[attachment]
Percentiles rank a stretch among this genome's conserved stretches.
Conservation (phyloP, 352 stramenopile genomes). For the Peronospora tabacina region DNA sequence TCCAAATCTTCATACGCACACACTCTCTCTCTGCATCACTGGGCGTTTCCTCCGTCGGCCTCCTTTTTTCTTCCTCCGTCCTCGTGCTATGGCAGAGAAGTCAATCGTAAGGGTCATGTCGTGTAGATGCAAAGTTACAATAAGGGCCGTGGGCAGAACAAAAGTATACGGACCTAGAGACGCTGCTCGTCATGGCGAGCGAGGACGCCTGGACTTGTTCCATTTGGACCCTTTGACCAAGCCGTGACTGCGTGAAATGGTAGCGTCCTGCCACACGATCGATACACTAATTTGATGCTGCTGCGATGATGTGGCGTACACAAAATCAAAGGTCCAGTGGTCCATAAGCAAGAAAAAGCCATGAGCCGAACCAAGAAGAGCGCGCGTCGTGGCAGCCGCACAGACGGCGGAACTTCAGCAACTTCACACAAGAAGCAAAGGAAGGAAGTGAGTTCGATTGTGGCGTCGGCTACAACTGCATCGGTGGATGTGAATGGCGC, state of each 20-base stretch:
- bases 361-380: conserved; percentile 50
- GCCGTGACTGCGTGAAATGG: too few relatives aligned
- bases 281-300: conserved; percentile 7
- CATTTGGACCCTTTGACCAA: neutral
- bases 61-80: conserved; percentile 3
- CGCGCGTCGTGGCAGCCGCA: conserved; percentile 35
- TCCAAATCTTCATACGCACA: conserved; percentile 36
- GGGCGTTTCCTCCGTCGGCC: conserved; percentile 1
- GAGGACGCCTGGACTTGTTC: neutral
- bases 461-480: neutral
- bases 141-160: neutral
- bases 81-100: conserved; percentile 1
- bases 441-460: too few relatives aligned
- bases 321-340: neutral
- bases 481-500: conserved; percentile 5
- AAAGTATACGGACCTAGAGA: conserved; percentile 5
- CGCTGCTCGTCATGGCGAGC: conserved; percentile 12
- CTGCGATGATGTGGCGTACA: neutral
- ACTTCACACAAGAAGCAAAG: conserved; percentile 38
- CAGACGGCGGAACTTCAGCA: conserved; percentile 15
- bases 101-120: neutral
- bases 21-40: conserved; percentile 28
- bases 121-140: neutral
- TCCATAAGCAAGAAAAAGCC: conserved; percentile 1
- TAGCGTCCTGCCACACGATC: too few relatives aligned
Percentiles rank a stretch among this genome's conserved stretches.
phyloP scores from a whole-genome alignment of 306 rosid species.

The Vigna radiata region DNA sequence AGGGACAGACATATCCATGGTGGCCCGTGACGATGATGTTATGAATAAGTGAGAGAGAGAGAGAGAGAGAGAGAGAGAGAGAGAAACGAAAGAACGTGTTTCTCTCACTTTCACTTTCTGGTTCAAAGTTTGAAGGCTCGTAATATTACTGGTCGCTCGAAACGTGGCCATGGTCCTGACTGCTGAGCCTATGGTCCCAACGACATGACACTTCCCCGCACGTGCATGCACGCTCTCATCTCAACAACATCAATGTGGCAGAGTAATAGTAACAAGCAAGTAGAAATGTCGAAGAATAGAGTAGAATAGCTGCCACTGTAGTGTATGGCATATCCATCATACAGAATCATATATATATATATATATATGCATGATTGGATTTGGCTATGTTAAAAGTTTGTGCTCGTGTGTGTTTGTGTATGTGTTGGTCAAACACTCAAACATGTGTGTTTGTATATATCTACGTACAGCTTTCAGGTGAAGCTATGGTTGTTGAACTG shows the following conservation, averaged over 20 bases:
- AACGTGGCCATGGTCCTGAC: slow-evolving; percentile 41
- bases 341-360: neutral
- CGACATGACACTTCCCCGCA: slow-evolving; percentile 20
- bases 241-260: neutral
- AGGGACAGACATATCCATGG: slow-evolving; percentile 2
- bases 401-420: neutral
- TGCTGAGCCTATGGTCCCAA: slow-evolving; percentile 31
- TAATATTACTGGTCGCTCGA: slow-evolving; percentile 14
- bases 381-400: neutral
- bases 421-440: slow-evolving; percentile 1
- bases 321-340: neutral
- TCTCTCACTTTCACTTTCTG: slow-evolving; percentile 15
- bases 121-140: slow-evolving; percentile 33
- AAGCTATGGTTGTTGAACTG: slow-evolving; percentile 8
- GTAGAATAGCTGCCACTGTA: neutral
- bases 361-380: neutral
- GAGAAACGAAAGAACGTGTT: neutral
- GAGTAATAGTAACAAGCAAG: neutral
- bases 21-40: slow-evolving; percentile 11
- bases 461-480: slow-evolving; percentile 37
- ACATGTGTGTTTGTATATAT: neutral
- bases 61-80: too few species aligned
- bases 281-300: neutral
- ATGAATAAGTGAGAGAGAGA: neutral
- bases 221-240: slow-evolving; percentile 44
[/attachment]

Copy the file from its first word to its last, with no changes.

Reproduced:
Percentiles rank a stretch among this genome's conserved stretches.
Conservation (phyloP, 352 stramenopile genomes). For the Peronospora tabacina region DNA sequence TCCAAATCTTCATACGCACACACTCTCTCTCTGCATCACTGGGCGTTTCCTCCGTCGGCCTCCTTTTTTCTTCCTCCGTCCTCGTGCTATGGCAGAGAAGTCAATCGTAAGGGTCATGTCGTGTAGATGCAAAGTTACAATAAGGGCCGTGGGCAGAACAAAAGTATACGGACCTAGAGACGCTGCTCGTCATGGCGAGCGAGGACGCCTGGACTTGTTCCATTTGGACCCTTTGACCAAGCCGTGACTGCGTGAAATGGTAGCGTCCTGCCACACGATCGATACACTAATTTGATGCTGCTGCGATGATGTGGCGTACACAAAATCAAAGGTCCAGTGGTCCATAAGCAAGAAAAAGCCATGAGCCGAACCAAGAAGAGCGCGCGTCGTGGCAGCCGCACAGACGGCGGAACTTCAGCAACTTCACACAAGAAGCAAAGGAAGGAAGTGAGTTCGATTGTGGCGTCGGCTACAACTGCATCGGTGGATGTGAATGGCGC, state of each 20-base stretch:
- bases 361-380: conserved; percentile 50
- GCCGTGACTGCGTGAAATGG: too few relatives aligned
- bases 281-300: conserved; percentile 7
- CATTTGGACCCTTTGACCAA: neutral
- bases 61-80: conserved; percentile 3
- CGCGCGTCGTGGCAGCCGCA: conserved; percentile 35
- TCCAAATCTTCATACGCACA: conserved; percentile 36
- GGGCGTTTCCTCCGTCGGCC: conserved; percentile 1
- GAGGACGCCTGGACTTGTTC: neutral
- bases 461-480: neutral
- bases 141-160: neutral
- bases 81-100: conserved; percentile 1
- bases 441-460: too few relatives aligned
- bases 321-340: neutral
- bases 481-500: conserved; percentile 5
- AAAGTATACGGACCTAGAGA: conserved; percentile 5
- CGCTGCTCGTCATGGCGAGC: conserved; percentile 12
- CTGCGATGATGTGGCGTACA: neutral
- ACTTCACACAAGAAGCAAAG: conserved; percentile 38
- CAGACGGCGGAACTTCAGCA: conserved; percentile 15
- bases 101-120: neutral
- bases 21-40: conserved; percentile 28
- bases 121-140: neutral
- TCCATAAGCAAGAAAAAGCC: conserved; percentile 1
- TAGCGTCCTGCCACACGATC: too few relatives aligned
Percentiles rank a stretch among this genome's conserved stretches.
phyloP scores from a whole-genome alignment of 306 rosid species.

The Vigna radiata region DNA sequence AGGGACAGACATATCCATGGTGGCCCGTGACGATGATGTTATGAATAAGTGAGAGAGAGAGAGAGAGAGAGAGAGAGAGAGAGAAACGAAAGAACGTGTTTCTCTCACTTTCACTTTCTGGTTCAAAGTTTGAAGGCTCGTAATATTACTGGTCGCTCGAAACGTGGCCATGGTCCTGACTGCTGAGCCTATGGTCCCAACGACATGACACTTCCCCGCACGTGCATGCACGCTCTCATCTCAACAACATCAATGTGGCAGAGTAATAGTAACAAGCAAGTAGAAATGTCGAAGAATAGAGTAGAATAGCTGCCACTGTAGTGTATGGCATATCCATCATACAGAATCATATATATATATATATATATGCATGATTGGATTTGGCTATGTTAAAAGTTTGTGCTCGTGTGTGTTTGTGTATGTGTTGGTCAAACACTCAAACATGTGTGTTTGTATATATCTACGTACAGCTTTCAGGTGAAGCTATGGTTGTTGAACTG shows the following conservation, averaged over 20 bases:
- AACGTGGCCATGGTCCTGAC: slow-evolving; percentile 41
- bases 341-360: neutral
- CGACATGACACTTCCCCGCA: slow-evolving; percentile 20
- bases 241-260: neutral
- AGGGACAGACATATCCATGG: slow-evolving; percentile 2
- bases 401-420: neutral
- TGCTGAGCCTATGGTCCCAA: slow-evolving; percentile 31
- TAATATTACTGGTCGCTCGA: slow-evolving; percentile 14
- bases 381-400: neutral
- bases 421-440: slow-evolving; percentile 1
- bases 321-340: neutral
- TCTCTCACTTTCACTTTCTG: slow-evolving; percentile 15
- bases 121-140: slow-evolving; percentile 33
- AAGCTATGGTTGTTGAACTG: slow-evolving; percentile 8
- GTAGAATAGCTGCCACTGTA: neutral
- bases 361-380: neutral
- GAGAAACGAAAGAACGTGTT: neutral
- GAGTAATAGTAACAAGCAAG: neutral
- bases 21-40: slow-evolving; percentile 11
- bases 461-480: slow-evolving; percentile 37
- ACATGTGTGTTTGTATATAT: neutral
- bases 61-80: too few species aligned
- bases 281-300: neutral
- ATGAATAAGTGAGAGAGAGA: neutral
- bases 221-240: slow-evolving; percentile 44